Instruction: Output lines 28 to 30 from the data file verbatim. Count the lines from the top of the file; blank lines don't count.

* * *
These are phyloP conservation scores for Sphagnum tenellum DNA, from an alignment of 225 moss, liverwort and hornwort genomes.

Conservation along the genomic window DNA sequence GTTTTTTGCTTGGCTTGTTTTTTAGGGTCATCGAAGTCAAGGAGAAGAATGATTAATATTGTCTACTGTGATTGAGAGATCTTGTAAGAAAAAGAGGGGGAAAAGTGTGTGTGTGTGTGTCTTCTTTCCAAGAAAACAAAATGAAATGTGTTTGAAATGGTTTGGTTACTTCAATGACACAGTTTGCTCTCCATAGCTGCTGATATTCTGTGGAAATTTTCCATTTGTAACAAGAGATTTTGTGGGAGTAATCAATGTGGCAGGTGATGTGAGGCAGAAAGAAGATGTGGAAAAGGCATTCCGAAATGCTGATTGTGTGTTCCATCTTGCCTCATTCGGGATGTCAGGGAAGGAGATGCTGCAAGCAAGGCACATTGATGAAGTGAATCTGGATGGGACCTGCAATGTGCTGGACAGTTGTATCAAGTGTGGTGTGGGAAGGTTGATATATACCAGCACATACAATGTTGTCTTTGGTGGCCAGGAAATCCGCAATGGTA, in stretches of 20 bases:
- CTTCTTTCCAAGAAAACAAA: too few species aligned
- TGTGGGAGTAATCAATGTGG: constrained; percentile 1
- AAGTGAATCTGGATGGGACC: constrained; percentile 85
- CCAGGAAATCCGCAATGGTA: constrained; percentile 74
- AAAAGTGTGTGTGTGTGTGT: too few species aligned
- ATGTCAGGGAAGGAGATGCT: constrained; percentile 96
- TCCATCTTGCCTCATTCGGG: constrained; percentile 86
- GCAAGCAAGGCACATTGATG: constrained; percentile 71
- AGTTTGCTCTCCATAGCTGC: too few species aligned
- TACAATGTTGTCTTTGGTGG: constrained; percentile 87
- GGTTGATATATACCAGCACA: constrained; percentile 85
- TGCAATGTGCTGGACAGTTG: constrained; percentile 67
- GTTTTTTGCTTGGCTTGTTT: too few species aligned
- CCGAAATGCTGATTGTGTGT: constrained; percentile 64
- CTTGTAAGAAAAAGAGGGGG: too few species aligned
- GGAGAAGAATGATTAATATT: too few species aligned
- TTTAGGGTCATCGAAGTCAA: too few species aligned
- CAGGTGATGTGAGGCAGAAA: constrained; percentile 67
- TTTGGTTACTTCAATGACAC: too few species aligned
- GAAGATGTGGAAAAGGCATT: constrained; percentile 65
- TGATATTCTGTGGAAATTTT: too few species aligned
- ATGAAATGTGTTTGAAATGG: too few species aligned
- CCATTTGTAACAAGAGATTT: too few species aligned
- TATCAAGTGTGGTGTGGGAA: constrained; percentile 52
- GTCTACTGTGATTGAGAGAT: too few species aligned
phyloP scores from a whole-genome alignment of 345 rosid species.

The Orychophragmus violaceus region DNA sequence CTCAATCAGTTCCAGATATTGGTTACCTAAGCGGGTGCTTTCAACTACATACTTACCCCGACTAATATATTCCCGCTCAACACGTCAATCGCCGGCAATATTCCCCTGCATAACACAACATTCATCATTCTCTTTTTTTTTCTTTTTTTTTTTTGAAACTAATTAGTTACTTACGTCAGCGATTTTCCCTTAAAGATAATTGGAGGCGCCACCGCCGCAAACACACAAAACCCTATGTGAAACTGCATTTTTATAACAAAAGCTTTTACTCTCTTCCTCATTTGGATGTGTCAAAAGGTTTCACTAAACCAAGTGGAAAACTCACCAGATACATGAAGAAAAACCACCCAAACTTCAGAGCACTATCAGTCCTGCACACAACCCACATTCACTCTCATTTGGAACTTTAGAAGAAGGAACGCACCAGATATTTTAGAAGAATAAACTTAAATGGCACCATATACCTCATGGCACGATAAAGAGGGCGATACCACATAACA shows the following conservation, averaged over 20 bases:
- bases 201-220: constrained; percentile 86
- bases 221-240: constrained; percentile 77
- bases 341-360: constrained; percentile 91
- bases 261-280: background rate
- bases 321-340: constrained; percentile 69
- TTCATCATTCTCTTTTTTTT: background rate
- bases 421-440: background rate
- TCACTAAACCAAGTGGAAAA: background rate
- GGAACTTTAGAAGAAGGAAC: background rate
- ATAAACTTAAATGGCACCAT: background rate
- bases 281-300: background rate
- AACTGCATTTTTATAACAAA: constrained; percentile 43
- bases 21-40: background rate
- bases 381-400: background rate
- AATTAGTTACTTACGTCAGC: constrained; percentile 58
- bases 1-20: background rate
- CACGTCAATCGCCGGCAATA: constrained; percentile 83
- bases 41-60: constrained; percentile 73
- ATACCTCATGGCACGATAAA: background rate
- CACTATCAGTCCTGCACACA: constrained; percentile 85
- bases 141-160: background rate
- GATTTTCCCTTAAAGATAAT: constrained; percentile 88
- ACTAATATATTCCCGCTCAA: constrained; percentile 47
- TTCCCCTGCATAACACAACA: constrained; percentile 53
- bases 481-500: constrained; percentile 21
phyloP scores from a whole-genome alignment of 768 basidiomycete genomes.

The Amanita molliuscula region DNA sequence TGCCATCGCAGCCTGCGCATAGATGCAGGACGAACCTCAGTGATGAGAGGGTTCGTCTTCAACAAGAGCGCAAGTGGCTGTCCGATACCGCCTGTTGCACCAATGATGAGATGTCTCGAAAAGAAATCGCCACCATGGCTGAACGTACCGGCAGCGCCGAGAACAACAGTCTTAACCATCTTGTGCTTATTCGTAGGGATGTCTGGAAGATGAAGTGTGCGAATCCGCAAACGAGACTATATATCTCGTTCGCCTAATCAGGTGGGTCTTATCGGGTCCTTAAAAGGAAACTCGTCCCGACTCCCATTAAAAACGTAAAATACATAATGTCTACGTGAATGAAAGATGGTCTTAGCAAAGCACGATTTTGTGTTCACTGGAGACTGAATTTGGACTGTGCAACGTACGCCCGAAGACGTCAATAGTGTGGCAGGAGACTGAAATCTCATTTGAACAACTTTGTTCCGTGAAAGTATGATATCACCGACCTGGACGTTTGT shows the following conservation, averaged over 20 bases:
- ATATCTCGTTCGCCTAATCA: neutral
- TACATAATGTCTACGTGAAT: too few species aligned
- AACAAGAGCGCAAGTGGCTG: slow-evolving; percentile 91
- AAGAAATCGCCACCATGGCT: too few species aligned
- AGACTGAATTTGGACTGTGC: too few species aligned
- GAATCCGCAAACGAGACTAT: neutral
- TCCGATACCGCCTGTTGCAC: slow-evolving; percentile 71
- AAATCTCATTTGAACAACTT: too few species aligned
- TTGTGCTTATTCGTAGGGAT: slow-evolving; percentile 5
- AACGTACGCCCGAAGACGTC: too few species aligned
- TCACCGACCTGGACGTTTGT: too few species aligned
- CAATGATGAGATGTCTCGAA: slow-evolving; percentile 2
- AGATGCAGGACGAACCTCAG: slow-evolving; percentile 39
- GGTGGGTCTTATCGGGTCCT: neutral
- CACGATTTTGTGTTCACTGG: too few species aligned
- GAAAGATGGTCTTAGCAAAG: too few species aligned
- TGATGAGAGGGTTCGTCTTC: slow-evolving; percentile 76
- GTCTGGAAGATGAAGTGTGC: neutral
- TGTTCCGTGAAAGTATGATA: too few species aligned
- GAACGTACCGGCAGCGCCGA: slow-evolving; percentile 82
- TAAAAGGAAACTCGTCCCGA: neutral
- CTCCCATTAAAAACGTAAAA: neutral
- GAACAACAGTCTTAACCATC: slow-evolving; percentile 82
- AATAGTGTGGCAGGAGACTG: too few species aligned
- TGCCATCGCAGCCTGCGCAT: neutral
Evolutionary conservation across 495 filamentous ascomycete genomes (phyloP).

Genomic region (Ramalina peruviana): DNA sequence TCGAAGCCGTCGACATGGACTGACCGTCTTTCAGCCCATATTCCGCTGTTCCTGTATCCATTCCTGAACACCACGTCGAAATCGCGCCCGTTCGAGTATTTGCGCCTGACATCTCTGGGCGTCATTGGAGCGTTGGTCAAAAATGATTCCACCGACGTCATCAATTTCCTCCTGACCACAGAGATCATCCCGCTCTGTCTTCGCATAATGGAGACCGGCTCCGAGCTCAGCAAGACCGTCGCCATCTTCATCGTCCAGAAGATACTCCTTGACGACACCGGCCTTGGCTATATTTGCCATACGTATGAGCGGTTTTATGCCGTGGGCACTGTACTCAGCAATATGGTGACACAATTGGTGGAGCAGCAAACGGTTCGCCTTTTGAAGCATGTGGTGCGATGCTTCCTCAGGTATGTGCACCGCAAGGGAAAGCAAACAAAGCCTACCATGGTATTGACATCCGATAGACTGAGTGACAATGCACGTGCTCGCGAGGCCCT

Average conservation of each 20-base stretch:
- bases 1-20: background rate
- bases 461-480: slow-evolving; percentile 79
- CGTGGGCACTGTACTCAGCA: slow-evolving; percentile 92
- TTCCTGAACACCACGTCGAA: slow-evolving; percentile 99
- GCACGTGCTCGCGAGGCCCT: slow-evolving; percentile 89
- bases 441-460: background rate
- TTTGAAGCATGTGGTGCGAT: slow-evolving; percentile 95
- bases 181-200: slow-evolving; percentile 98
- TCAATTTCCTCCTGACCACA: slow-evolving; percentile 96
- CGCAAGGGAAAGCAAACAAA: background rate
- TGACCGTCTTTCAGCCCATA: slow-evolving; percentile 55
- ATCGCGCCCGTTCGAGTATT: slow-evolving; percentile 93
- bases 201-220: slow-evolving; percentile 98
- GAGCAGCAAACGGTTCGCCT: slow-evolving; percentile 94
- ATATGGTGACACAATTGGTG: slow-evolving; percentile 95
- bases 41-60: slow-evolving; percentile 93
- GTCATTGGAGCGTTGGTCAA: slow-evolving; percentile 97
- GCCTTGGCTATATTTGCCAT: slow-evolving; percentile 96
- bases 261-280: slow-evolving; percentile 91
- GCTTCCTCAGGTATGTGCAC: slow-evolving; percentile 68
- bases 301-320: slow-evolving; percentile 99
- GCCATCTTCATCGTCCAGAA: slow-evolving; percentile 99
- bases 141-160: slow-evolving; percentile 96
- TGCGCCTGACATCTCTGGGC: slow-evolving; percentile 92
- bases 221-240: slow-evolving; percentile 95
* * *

phyloP scores from a whole-genome alignment of 345 rosid species.

The Orychophragmus violaceus region DNA sequence CTCAATCAGTTCCAGATATTGGTTACCTAAGCGGGTGCTTTCAACTACATACTTACCCCGACTAATATATTCCCGCTCAACACGTCAATCGCCGGCAATATTCCCCTGCATAACACAACATTCATCATTCTCTTTTTTTTTCTTTTTTTTTTTTGAAACTAATTAGTTACTTACGTCAGCGATTTTCCCTTAAAGATAATTGGAGGCGCCACCGCCGCAAACACACAAAACCCTATGTGAAACTGCATTTTTATAACAAAAGCTTTTACTCTCTTCCTCATTTGGATGTGTCAAAAGGTTTCACTAAACCAAGTGGAAAACTCACCAGATACATGAAGAAAAACCACCCAAACTTCAGAGCACTATCAGTCCTGCACACAACCCACATTCACTCTCATTTGGAACTTTAGAAGAAGGAACGCACCAGATATTTTAGAAGAATAAACTTAAATGGCACCATATACCTCATGGCACGATAAAGAGGGCGATACCACATAACA shows the following conservation, averaged over 20 bases:
- bases 201-220: constrained; percentile 86